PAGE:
8 April 2013: My name’s Hawou Adamou. I’m the president of the Hausa Women’s Association for Development (AFHADEV). After 38 years, I am going to share my story. It’s not extraordinary, thousands of other girls and women in Cameroon live similar lives in silence. I speak for them too.
I have lived my whole life in Briqueterie, an extremely poor district in the heart of Yaounde, the capital of Cameroon. 90% of the people living her are Hausas (Muslims) from the northern most part of the country. Tradition is an important part of lives here.
When I was small, I wanted to go to school. My parents said that because I am a girl, I could not go to school; that I would work in the market all day. I sold doughnuts to help pay for my 3 brothers to go to school. For 10 years, I carried a plate full of doughnuts on my head; every day, wandering the streets of Yaounde until I had sold every single one. I did it because I was under the belief that it was my role; my place as a woman. The Hausa way.
Married at 16
When I was 16, I was married to my cousin following an arrangement between our parents. I became a good housewife. I would cook without any help for our family of 10. I would walk miles to go and get water to do the housework, again without help. All this time, I was pregnant.
My in-laws, especially my mother-in-law, would treat me like a servant and my husband would say nothing. Even though I complained to my parents, they continued to ask me for help. Again, I accepted that this was just married life! I had to carry on. Before my 30th birthday I had been pregnant 12 times, resulting in 6 stillbirths and 6 children, although 2 of my children died. Our living conditions were difficult.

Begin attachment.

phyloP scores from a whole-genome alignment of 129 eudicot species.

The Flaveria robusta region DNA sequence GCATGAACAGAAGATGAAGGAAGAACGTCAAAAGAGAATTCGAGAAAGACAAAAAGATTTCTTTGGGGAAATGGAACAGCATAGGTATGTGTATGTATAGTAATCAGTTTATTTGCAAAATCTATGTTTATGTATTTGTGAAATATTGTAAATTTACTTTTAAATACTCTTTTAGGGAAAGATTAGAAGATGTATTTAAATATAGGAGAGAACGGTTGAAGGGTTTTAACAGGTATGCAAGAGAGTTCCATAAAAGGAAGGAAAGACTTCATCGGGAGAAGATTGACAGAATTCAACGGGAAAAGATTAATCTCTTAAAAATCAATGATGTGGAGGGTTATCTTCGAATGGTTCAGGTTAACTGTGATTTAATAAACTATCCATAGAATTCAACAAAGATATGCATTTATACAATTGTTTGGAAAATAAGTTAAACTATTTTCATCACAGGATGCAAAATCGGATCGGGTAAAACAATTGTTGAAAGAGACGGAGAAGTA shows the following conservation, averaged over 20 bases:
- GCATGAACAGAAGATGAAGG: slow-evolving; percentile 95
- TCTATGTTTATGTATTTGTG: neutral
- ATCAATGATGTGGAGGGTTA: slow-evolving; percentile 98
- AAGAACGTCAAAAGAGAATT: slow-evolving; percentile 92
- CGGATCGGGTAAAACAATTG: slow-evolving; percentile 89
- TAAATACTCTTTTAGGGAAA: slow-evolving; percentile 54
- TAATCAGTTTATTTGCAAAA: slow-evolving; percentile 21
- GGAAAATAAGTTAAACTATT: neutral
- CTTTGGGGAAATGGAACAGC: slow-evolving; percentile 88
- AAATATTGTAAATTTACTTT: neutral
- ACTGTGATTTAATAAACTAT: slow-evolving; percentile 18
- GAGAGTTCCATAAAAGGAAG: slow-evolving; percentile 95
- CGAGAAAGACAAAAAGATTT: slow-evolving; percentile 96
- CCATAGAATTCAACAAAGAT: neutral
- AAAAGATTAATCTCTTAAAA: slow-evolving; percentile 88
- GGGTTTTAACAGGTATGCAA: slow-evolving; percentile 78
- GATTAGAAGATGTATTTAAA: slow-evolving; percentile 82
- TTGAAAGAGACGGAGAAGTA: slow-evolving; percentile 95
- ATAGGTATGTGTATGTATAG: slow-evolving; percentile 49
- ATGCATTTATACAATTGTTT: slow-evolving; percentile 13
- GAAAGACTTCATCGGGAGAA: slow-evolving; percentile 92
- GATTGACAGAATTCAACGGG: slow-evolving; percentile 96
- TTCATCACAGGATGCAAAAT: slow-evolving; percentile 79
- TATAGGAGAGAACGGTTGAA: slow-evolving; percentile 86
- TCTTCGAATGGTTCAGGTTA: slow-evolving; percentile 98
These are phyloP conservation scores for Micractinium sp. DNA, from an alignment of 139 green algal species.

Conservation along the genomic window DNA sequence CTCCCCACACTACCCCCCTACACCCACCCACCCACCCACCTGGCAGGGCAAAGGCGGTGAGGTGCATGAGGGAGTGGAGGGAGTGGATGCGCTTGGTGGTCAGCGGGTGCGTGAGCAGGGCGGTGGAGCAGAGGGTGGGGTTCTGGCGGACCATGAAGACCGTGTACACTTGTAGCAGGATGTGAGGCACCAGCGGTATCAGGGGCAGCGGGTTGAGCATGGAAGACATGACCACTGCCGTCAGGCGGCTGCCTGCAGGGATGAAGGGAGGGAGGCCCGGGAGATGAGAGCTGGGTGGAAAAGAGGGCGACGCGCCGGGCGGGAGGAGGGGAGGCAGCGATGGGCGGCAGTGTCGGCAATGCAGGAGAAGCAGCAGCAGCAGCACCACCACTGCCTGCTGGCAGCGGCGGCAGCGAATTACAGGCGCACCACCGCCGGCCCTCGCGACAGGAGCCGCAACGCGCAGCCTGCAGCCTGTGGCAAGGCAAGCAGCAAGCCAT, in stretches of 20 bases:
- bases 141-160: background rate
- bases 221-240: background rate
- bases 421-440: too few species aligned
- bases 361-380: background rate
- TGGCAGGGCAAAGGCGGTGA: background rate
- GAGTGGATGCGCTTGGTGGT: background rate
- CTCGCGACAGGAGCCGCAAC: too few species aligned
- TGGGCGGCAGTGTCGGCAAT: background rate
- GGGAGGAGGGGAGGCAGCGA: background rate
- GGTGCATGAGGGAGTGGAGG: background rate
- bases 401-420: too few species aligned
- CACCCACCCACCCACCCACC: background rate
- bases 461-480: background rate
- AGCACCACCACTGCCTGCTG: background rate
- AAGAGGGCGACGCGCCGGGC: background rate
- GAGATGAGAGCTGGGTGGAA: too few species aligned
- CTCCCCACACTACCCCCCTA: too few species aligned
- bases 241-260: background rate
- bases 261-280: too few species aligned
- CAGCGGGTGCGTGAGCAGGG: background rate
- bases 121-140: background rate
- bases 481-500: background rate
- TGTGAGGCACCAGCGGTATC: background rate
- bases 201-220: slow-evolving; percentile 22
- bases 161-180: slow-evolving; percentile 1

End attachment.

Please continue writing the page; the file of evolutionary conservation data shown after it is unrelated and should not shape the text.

Hausa men dress their wives up in fancy clothing and jewellery. The fancier your wife looks, the more prestige for the family. Women are possessions to be decorated. This was the same for me and my husband. He decorated me with more than 300,000CFA in jewellery (about US$600), even when our children were hungry, even though I could barely speak French or read.
After 19 years together, my husband died. And so began another hardship in my life. My family-in-law threw me out because I was not working. I was like a leech to them; my children a burden. I went back to live with my parents, this time I wasn’t alone though, I had the added burden of having to raise 4 children.
Women and girls unite
I knew in my heart that everything I had been subjected to in my life was all due to the fact that I never went to school. In an attempt to revolt, I decided to unite other Hausa women to help all Hausa girls.
I was fed up. I no longer wanted us to be seen as nothing more than ornaments in our own homes. I was going to do something to really assert my rights. I didn’t want other girls in my region to fall into the same helpless situation as me.
That is why I founded the AFHADEV (Hausa Women’s Association for Development) in 2006, which partnered with Plan in 2008.
Today, my association, which has close to 500 members, works to improve the situation of young girls. Our work includes:
- Teaching parents the value and importance of education for young girls
- Teaching women the importance of self employment/financial security as well as to help them with running incoming generating activities.
- Educating women about child illness, HIV and sexual health
- Advocating to parents, men, religious leaders and communities so that they too understand the suffering that girls are subjected to through child marriage, and the need to abolish this practice.
It takes time to change traditions, but I believe this is so important, I keep working.